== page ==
- The Ages of Astrophotography 1839-2015
- Stardust Gallery LED Lightbox and Metallic Print Review
- Rayox Saddle Review
- MoonLite NiteCrawler Focuser
- Celestron Cometron 7x50s Review
- Astro-Devices (of Ukraine) Parallelogram Standard II Pro
- Review: Explore Scientific 16”, Europe edition, late 2016
- VITE 2X Barlow Lens Review
- Sky Commander Review
- Wireless Control of Canon EOS DSLRs with DSLR Controller and TP-Link MR3040 W...
- Review of the 18” f/5 Otte binodobson
- Wireless Telescope Control for Celestron (and Compatible) Scopes
- A Review of Teeter STS18
- MesuMount 200 Review
- First Light with the Prototype 8x42 Space WalkerTM 3D Binoculars
CNers have asked about a donation box for Cloudy Nights over the years, so here you go. Donation is not required by any means, so please enjoy your stay.
Confessions of an Eyepiece Junky
Discuss this article in our forums
My name is Ric, and I'm an eyepiece junky.
There, I've said it now. It's a sad state of affairs when a grown man has to admit such a thing to the whole world, but my wife was very clear on the matter: if I'm going to get through this, then I'm going to need the support and understanding of my peer group. That's you.
So how did this all come about? When did an eyepiece stop being a lump of metal and glass, and start being something that I day-dream about? Why do I have a spreadsheet on my PC composed of row after row of different eyepieces that I own, with focal lengths, magnifications, apparent fov's, true fov's, etc etc. Why have I acquired an excellent Ebay rating, simply due to an inordinate amount of eyepiece trading I've done? How did that innocent interest in acquiring a decent selection of eyepieces, turn into this unquenchable thirst for all things ocular?
Read on, my friends, read on...Lost in space
Eyepiece count: 3 and rising
My ETX-105 came with the ubiquitous Meade 26mm super-plössl, plus 12.4mm and 9mm eyepieces. Little did I know I already had a quite a good selection, giving 56x, 118x and 151x powers. I just needed something to fill in the gap between 56x and 118x, and I could get on with my former junky-free life.
But no, I wanted more!
I hungered for more magnification, thinking my maximum of 151x was a bit low for my theoretical 50x per inch. Something more like 200x would be closer to the mark, and maybe even more. More power... MORE POWER!!! I read review after review of the joys of high-power, wide-field eyepieces, especially Naglers. Oh my, Naglers were on everyone's wish list, so they might as well be on mine. Those 'space-walk views' were clearly for me, oh yes.
So, in quick succession, I bought a number of 2nd hand Naglers on Ebay. They were a mixture of Type 1's and 2's, of 12mm, 9mm, 7mm and 4.8mm, giving me 122x, 163x, 210x and 306x on the ETX. Total cost, a mere bagatelle at $750.
306x was for those "nights of perfect seeing", you understand.
It didn't take long for disappointment to set in: no amount of focusing and refocusing was going to force the ETX to show anything more than a faded blur at magnification above 200x. When used on the planets, the 9mm Nagler offered a 30' field-of-view, but that didn't seem to be worth much over the 20' that my Meade 9.7mm gave me. Who wants to see more blackness (grey actually) around Saturn? It was a better story with the 12mm Nagler, where the field-of-view at 122x really did seem vast compared to the Meade 12.4mm, but by then I'd become a tad disillusioned with all things Nagler. The 4.8mm and 7mm Naglers remained in my eyepiece bag. The bigger, heavier 9mm and 12mm Naglers were used from time to time, but it's amazing how handy I found those original Meade eyepieces.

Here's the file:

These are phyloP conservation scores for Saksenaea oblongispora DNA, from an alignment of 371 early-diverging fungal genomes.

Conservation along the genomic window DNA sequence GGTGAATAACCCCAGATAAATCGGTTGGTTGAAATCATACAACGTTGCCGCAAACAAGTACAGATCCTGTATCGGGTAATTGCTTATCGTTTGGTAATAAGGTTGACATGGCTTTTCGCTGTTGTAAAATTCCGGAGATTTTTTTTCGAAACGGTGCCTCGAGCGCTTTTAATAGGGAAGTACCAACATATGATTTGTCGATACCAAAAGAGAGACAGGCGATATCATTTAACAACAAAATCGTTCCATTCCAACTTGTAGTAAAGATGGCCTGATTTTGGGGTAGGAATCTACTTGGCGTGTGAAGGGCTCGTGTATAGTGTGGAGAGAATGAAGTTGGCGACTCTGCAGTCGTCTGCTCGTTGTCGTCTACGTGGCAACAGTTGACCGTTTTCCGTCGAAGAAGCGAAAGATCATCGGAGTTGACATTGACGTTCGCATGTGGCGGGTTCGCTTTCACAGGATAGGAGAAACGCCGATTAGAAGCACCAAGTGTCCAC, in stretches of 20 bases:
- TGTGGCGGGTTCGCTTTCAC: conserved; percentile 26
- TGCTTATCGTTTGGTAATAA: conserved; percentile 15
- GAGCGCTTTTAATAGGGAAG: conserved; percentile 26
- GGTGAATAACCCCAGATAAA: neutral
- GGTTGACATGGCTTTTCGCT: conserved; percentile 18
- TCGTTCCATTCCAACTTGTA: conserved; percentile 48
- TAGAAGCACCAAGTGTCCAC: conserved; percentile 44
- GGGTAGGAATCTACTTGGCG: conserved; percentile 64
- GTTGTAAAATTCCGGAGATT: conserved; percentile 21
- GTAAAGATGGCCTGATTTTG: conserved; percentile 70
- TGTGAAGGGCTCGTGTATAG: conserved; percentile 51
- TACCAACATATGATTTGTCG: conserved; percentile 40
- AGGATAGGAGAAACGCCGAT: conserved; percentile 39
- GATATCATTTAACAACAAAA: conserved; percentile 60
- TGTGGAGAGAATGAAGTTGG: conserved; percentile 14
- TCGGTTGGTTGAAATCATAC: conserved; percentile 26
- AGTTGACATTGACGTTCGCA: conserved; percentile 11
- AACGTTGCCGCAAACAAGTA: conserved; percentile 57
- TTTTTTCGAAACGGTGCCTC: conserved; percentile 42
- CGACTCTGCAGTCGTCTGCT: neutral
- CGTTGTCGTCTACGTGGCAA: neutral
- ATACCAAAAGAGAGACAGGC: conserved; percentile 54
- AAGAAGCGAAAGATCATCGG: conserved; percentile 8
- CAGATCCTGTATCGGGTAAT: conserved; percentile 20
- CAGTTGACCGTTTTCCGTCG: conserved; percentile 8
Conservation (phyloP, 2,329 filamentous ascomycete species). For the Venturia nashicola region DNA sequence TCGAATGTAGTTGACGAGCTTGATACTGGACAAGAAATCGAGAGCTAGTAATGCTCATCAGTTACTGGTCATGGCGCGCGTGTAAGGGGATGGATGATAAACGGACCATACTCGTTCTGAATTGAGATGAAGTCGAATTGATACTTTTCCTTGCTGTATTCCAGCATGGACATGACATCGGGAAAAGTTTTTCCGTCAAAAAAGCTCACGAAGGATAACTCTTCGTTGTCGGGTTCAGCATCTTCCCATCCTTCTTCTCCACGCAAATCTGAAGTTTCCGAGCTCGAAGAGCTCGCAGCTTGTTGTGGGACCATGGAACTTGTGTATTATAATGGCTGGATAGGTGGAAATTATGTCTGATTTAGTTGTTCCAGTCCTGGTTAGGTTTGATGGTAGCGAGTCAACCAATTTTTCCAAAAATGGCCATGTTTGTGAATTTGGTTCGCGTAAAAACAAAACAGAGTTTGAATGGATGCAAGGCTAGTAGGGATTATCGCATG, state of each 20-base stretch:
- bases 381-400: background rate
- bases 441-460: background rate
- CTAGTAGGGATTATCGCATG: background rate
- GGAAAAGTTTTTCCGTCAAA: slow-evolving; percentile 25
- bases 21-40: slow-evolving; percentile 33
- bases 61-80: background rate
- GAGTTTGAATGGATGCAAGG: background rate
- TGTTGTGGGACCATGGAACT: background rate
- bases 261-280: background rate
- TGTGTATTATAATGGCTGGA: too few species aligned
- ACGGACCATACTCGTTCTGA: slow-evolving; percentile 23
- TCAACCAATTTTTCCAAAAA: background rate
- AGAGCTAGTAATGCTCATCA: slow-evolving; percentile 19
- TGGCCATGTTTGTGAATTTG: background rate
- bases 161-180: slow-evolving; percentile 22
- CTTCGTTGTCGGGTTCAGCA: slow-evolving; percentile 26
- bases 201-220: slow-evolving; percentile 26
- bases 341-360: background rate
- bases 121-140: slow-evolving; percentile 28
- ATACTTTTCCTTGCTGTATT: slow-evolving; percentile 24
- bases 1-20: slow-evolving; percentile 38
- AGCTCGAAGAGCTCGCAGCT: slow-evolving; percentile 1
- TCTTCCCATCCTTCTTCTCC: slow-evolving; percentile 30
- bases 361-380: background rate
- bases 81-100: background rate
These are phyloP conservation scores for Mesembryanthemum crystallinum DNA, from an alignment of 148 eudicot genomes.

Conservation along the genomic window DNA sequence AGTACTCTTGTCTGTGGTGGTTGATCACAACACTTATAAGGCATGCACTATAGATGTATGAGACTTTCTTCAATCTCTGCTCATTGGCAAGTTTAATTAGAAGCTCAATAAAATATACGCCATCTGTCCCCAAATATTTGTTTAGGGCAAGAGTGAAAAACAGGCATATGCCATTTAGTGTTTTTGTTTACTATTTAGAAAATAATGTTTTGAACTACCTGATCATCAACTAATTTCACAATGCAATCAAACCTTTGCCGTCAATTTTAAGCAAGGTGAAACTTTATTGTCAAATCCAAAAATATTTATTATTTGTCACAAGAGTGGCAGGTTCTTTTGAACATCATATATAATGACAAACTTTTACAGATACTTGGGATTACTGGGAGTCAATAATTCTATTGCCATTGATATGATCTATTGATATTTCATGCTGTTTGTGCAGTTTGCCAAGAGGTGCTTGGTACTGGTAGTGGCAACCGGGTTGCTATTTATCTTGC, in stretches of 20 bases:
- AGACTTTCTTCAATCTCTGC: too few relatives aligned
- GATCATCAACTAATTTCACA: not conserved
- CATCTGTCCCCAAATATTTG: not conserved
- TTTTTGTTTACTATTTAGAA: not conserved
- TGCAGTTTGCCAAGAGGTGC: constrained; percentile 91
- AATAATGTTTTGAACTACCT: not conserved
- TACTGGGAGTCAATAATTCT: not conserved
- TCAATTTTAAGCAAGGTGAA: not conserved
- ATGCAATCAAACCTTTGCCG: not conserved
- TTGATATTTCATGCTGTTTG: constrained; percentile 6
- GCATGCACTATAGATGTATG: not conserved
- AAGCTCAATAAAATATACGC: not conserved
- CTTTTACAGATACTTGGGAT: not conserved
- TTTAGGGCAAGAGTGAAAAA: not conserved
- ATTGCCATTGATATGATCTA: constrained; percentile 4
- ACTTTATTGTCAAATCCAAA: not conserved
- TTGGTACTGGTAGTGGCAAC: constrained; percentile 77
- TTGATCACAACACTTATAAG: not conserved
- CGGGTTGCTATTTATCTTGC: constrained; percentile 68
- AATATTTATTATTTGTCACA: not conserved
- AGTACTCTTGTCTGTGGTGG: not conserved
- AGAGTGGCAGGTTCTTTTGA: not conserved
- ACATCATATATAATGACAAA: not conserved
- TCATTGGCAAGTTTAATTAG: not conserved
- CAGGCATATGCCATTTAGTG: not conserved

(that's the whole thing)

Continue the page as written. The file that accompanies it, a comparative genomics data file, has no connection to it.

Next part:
The Naglers left my life, and would eventually sold, much much later...Super-plössls nirvana
Eyepiece count: 7 and rising
...being replaced with most of the Meade super-plössls that I needed to complete the full set: 40mm, 32mm, 20mm and the 15mm. Mindful of my recent lesson in the risks of over-magnification, I skipped the 6.7mm. Total cost? Around $350, 2nd hand on Ebay. When I put all my Meade super-plössls in a row, (just like that photo of the eyepiece offer in Sky & Telescope), I now had a 40mm, 32mm, 26mm, 20mm, 15mm, 12.4mm and 9.7mm, giving my ETX-105 the following magnifications: 36x, 45x, 56x, 73x, 98x, 118x, 151x. None too shabby, I thought.
151x was for those "happy hours of perfect seeing", you understand.
For a while I was contented, but then something strange started to happen: I was spending all my viewing times swapping eyepieces around just to see how this or that object looked with this or that eyepiece. Eyepiece hopping, I called it. Looking at Jupiter embedded in the Beehive (Praesepe) last Spring, I realised that the 40mm gave me about a 1° field-of-view, which when compared with the 1° field-of-view I had with the 32mm, meant that I had one eyepiece too many; so I quietly sold the 40mm.
I also realised that the focal length of a typical Maksutov telescope is such that few if any eyepieces would give a larger field-of-view anyway. Yes, folks, the ETX had to go.Zooooooooooooom!
Eyepiece count: 10 and rising
By early summer, I'd swapped the ETX for a Borg 100ED refractor, which has a 640mm focal length. My eyepiece woes began anew; those sensibly-spaced magnifications that my remaining super-plössls had given me on the ETX were now looking a bit, er, compressed: 20x, 24x, 32x, 42x, 51x, 65x. I felt a little brutal, but clearly every other one had to go... some day soon. Meanwhile, I was spending even more of my time eyepiece-hopping. That's the problem with having too many eyepieces, you spend more time swapping and refocusing than actually viewing. That and the cost. And the weight of the eyepiece carry case.
And then, of course, one doesn't want to be limited to a maximum of 65x, not just as Mars comes into opposition! The original Naglers were with a friend for buyer-evaluation, so I conveniently 'forgot' about them. I looked around for one or two high-power eyepieces, say a 6mm for 106x, and a 5mm for 128x and a 4mm for 160x.
160x was for those "fleeting moments of perfect seeing", you understand.
I thought about a few Radians, but I'd learned at least one of my past lessons well: my highest powers were the ones I needed least, so why spend $240 each ($720 in total!) on eyepieces I'd rarely use? Then I heard about the Nagler Zoom 3-6mm. Folks, this was the answer to my dreams: it consolidated my high-power eyepiece requirements into one compact work of art.
And all for a 'mere' $380. Ouch.
Still, after the $750 carnage of the first foray into Naglers, plus the $350 super-plössl breeding programme, $380 was looking like a good decision. And remains so: it's a wonderful eyepiece, and I can't recommend it enough.
So there I was, a single Nagler Zoom for a range of high powers, and a string of super-plössls that I might as well keep, plus... er, I bought a 3mm Radian cheap(ish) on Ebay. Well, it would have been crazy to pass up on that one... and what about that hole I had in my collection between 65x and 106x? Er, the one I sort of filled with a brand new 9mm Nagler Type 6 at $280, giving 71x. Oh, and I found another 26mm super-plössl for only $30, so I had that one as well. As a back up, you understand.